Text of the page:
Phil Jackson should bookmark the fourth quarter of that game, and when his team fails to display the same type of aggressiveness and tenacity, he can return to that scene as a point of reference.
The Lakers defeated the Spurs, 92-83, and held Tim Duncan to six points on 2-for-11 shooting, while San Antonio only managed to shoot 37 percent from the field for the entire game.
Manu Ginobili scored 24 points, but in the fourth quarter, he was blanketed by Ron Artest, who had five steals for the Lakers and played the type of suffocating defense which has become his signature.
The most impressive part about the Lakers' performance is the fact they trailed for the majority of the contest, but at the end of the third quarter there was a sense of foreboding in the Spurs' mood.
It was almost like San Antonio had given the Lakers their best shot, only to glance over to the Los Angeles bench and have their stares confronted with confidence and steely resolve.
The Lakers felt like they had the Spurs right where they wanted them, and when play resumed in the fourth quarter, Los Angeles proved it by intensifying their defense to a championship level.
It was probably their best quarter of defense since a blistering home effort against the Utah Jazz earlier in the season and may stand as their best defensive performance on the road all year.
But this is what championship teams do, and with other teams in the West wilting from the pressure of the playoff chase, Los Angeles has an opportunity to create even more distance at the top of the conference.
Neither team looks as dangerous as previously thought, and a Laker lead which had dwindled below three games is now back to a healthy six-game margin over the Mavericks and six-and-a-half games over the Nuggets.
In some ways, the failure of Dallas and Denver to gain ground on the Lakers is not surprising, because after all, this is a time of year that Los Angeles is familiar with and finding motivation should cease to be an issue.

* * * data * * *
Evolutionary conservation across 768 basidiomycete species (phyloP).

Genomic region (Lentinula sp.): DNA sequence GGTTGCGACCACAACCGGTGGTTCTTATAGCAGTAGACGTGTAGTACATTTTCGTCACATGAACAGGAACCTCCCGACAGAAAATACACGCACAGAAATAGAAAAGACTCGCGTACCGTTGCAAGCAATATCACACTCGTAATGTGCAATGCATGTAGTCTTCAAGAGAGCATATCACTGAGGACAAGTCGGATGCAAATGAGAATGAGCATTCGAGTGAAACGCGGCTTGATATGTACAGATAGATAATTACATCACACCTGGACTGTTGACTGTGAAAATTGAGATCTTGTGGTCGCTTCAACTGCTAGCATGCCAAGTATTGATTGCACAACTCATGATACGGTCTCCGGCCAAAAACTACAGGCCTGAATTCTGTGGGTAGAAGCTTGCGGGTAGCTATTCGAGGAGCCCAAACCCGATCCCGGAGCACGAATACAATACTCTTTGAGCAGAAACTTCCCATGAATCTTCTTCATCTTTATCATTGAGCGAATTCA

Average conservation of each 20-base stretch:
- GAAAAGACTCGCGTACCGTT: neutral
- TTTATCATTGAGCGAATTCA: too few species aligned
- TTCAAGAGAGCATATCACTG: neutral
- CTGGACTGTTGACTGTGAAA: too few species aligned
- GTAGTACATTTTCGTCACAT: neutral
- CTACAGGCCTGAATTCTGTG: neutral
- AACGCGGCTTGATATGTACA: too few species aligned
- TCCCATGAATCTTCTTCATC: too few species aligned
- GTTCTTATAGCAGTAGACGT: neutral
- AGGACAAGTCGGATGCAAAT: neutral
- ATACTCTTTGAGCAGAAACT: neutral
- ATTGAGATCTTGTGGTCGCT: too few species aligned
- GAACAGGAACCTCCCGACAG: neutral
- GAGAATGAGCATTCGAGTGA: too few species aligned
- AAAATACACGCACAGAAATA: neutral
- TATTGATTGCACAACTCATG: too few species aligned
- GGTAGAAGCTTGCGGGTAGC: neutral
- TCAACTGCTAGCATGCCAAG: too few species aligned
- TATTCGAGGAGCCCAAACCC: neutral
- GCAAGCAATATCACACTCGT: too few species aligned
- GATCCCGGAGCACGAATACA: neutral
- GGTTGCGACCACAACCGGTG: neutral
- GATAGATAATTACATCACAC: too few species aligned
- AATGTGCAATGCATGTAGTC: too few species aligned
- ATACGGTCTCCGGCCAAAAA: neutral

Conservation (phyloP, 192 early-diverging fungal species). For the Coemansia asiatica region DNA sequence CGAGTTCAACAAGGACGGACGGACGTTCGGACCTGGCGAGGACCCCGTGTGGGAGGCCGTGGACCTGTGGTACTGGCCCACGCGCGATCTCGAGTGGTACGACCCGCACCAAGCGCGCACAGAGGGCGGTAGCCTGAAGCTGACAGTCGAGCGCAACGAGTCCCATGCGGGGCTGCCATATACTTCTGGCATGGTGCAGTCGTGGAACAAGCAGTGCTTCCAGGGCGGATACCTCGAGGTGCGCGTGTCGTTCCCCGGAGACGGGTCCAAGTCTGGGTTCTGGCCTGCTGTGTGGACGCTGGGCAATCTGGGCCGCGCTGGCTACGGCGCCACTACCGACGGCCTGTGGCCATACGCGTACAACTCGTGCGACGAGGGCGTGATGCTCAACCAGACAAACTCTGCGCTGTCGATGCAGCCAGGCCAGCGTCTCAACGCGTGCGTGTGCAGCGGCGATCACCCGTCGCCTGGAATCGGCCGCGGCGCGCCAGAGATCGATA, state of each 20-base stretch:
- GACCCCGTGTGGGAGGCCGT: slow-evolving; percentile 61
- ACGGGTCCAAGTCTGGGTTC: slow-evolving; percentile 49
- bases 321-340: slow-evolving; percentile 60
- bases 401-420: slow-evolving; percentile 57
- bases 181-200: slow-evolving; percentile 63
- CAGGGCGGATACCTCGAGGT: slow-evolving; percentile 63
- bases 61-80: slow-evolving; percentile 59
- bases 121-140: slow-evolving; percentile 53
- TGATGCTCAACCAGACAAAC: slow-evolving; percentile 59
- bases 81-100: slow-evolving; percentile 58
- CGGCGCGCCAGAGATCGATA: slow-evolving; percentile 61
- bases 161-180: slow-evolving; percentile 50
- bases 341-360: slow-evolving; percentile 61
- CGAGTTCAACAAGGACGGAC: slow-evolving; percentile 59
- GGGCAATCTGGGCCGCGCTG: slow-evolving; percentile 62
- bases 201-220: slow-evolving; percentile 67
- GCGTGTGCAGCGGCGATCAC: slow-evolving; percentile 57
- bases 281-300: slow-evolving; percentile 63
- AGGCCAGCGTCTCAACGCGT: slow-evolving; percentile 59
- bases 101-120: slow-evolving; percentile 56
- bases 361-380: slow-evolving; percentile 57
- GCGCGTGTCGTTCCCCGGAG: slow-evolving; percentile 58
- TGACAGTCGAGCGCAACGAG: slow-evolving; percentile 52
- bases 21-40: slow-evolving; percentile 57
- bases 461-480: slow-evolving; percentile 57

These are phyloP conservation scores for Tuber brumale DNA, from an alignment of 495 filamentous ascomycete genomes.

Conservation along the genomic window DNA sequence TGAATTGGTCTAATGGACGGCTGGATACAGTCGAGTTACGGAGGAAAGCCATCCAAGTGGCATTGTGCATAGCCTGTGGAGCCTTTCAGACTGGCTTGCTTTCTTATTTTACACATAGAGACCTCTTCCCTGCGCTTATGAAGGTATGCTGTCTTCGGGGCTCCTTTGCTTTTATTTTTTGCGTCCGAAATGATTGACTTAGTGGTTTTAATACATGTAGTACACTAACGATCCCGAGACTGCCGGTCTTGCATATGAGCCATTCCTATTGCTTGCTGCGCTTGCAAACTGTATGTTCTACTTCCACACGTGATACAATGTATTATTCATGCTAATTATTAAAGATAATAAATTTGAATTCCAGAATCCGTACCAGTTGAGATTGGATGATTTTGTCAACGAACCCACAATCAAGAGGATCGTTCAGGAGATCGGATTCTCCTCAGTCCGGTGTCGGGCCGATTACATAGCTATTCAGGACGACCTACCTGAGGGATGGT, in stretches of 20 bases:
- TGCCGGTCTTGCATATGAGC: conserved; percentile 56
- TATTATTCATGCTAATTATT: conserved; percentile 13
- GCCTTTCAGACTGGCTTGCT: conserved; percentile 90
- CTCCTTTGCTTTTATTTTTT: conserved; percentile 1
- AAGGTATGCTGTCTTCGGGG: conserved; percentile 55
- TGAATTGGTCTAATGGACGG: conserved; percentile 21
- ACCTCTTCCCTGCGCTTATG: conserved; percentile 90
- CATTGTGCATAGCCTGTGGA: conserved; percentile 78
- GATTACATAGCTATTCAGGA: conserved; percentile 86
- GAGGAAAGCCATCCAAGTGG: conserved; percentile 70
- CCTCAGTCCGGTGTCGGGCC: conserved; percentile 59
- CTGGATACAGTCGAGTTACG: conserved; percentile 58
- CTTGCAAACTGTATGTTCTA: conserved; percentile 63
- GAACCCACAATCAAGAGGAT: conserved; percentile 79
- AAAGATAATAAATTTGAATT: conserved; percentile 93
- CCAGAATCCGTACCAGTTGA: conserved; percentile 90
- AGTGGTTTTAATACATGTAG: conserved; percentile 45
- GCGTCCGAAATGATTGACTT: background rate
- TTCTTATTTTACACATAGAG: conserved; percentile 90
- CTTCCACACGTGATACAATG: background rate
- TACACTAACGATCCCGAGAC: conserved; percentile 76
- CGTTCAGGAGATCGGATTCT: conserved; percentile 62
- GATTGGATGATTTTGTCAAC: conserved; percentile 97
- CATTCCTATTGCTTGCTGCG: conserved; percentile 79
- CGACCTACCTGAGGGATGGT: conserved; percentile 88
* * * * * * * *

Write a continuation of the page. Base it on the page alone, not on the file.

The Lakers have been to the mountain top of the NBA, and more than any team in the league, they understand the dedication, commitment, and will it takes to reach that place again.
Every other team in the NBA is trying to find the exact right mixture of ingredients to capture the Larry O'Brien trophy, while the Lakers are able to draw on their own experience of 2009.
One of the main components of the Lakers' title run of 2009 was stiff defense, which centered on protecting the rim and tenaciously guarding the opponent until the 24-second shot clock expired.
The type of defense which led to Artest stripping Ginobili of the ball on consecutive possessions, or Pau Gasol blocking Duncan's shot the next two possessions, or the Laker guards finally plugging the perimeter holes of their defense.
Los Angeles didn't simply survive this contest against the Spurs, they imposed their will and refused to let San Antonio be competitive. In doing so, they erased any hopes of a Spurs' comeback.
Sure Kobe Bryant hit two, big three-point shots in the fourth quarter which represented proverbial daggers, but Bryant recognizes one of his main purposes is to advance a fairly close contest to an easy Laker win.
And he does that better than any other player in the NBA. If this is the final version of the Lakers, in a year which has been marked by contrasting team performances, then it is the best thus far.
Some will question if this is just another uneven performance from a Laker team which has had its fair share, but I beg to differ because I have had the privilege of witnessing this before.
I'm not sure Los Angeles will win the final four games of their road trip, but if they can replicate their performance against the Spurs, they have a pretty decent shot.
While everyone else is trying to perfect their postseason rhythm, the Lakers have quietly won seven games in a row and are bearing a striking resemblance to the same team which captured the NBA crown in 2009.